Phoebetria palpebrata J.R. Forster, 1785, south of Cape of Good Hope. Monotypic.
OTHER COMMON NAMES
Wingspan 6.0–7.15 ft (183–218 cm); 6.1–8.1 lb (2.5–3.7 kg). Small, all dark albatross with paler mantle and a partial white eye-
Widely distributed throughout the southern oceans breeding at South Georgia, Marion, Prince Edward, Crozet, Kerguelen, Heard, Macquarie, Auckland, Campbell, and Antipodes Islands. Distributed at sea generally south of 40° latitude to the edges of Antarctica.
Marine. Generally breeding in isolated nests on sheltered steep slopes or cliff ledges close to a rock face.
Aerial displays and formation flying are a distinctive feature of courtship and pair-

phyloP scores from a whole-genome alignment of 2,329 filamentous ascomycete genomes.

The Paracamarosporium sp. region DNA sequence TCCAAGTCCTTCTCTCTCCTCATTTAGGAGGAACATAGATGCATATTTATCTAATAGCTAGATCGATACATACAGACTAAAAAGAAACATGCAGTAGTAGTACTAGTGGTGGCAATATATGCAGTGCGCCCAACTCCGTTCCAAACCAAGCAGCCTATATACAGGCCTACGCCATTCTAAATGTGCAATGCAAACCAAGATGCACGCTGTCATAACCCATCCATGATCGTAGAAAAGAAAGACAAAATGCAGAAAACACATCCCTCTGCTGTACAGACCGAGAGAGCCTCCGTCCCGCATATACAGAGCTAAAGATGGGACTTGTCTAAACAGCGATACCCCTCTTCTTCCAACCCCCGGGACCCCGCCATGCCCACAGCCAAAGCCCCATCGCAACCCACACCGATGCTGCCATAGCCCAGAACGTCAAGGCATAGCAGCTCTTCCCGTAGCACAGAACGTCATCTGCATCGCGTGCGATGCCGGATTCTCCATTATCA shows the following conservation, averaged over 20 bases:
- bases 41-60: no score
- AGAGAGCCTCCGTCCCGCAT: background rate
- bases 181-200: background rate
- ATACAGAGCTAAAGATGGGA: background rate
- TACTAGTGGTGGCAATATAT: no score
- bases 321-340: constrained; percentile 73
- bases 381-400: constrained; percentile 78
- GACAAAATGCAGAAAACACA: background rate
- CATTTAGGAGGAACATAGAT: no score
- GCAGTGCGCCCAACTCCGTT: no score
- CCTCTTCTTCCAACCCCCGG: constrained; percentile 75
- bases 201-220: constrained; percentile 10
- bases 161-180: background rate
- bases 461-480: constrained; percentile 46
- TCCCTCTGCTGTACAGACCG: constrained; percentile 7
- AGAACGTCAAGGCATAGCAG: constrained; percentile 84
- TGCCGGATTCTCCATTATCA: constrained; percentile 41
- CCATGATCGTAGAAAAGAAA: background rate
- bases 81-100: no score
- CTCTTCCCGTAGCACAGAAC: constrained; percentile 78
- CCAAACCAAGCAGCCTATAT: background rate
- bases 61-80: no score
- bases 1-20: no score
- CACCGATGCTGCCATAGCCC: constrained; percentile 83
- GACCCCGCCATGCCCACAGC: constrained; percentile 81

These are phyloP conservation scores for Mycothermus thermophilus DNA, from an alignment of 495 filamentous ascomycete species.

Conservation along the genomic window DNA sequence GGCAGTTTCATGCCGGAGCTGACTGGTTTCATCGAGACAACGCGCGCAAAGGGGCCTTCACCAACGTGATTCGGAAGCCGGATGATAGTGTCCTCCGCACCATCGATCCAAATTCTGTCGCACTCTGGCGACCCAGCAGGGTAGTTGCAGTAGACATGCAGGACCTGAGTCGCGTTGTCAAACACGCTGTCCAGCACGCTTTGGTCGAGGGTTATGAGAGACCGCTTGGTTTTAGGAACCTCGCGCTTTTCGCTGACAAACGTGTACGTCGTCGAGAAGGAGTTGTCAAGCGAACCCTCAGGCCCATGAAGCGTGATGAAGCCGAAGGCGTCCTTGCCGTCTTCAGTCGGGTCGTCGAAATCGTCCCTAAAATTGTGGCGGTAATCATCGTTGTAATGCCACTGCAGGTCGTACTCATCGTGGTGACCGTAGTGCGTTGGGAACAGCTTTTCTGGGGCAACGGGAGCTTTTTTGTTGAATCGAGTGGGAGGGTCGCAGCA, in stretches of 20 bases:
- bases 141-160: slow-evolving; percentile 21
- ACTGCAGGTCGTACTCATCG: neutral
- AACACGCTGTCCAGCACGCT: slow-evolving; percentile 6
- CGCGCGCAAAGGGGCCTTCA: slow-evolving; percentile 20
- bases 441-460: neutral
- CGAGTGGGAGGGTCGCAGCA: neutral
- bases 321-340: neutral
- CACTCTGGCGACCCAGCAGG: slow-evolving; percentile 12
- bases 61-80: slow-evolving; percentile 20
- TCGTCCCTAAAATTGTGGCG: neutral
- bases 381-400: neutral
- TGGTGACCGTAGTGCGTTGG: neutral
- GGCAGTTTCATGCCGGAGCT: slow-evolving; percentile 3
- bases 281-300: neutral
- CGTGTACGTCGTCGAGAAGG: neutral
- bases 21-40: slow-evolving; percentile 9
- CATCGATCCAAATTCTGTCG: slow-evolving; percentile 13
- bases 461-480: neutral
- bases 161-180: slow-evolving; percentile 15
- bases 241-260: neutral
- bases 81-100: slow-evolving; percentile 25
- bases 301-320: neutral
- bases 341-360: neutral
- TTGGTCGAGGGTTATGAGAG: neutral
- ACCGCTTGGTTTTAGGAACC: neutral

FEEDING ECOLOGY AND DIET
Mainly solitary at sea, feeding by surface seizing or surface
plunging, chiefly for cephalopods and krill. Sometimes fish and carrion including remains of birds at sea. Some observed interaction with commercial fishing.
Lays one egg between October and November with the 2 week laying period being shorter than other albatrosses except the dark-
Data Deficient, not globally threatened. Tentatively estimated to have a world population of 30,000 breeding pairs. Main causes of nesting failure seem to be starvation and desertion by parents, which along with the length of foraging stints suggests a species with distant and restricted food sources. Incidence of fisheries bycatch not large.
SIGNIFICANCE TO HUMANS